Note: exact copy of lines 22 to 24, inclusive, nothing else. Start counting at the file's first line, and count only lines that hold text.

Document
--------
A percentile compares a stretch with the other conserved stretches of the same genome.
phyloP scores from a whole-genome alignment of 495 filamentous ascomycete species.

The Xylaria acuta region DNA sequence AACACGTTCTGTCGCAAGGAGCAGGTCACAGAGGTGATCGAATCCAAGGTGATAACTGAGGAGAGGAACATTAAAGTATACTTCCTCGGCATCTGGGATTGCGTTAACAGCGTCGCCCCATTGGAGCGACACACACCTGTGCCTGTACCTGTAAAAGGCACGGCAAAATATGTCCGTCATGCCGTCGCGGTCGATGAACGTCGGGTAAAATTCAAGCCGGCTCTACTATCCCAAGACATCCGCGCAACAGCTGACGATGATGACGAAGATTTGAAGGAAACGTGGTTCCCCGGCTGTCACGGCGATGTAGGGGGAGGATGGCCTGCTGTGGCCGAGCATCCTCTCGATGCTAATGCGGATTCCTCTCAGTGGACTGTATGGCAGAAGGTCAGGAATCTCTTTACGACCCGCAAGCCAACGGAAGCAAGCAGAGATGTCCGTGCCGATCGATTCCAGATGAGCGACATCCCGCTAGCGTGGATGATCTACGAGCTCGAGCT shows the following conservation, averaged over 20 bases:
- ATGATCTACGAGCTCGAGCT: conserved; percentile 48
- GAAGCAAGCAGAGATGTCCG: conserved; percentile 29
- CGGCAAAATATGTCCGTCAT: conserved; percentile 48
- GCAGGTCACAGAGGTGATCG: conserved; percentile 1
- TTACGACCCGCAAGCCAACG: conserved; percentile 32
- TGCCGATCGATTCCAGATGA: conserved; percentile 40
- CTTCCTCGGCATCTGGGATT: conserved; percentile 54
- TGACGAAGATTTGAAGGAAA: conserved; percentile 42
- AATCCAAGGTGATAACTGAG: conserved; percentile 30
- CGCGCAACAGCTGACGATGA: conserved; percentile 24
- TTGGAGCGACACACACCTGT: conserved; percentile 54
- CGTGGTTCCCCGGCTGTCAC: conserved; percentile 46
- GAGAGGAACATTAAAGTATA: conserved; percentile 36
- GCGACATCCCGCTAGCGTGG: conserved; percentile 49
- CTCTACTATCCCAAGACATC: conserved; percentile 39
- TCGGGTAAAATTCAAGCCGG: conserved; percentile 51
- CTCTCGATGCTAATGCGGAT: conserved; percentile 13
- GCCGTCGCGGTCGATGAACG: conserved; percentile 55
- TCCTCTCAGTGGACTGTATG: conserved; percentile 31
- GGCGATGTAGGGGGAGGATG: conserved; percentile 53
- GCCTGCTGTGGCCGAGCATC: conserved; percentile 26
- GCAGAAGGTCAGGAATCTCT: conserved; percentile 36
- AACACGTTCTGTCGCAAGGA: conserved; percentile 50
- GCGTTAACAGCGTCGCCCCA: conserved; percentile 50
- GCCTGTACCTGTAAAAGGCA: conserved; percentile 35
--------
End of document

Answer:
- TCCTCTCAGTGGACTGTATG: conserved; percentile 31
- GGCGATGTAGGGGGAGGATG: conserved; percentile 53
- GCCTGCTGTGGCCGAGCATC: conserved; percentile 26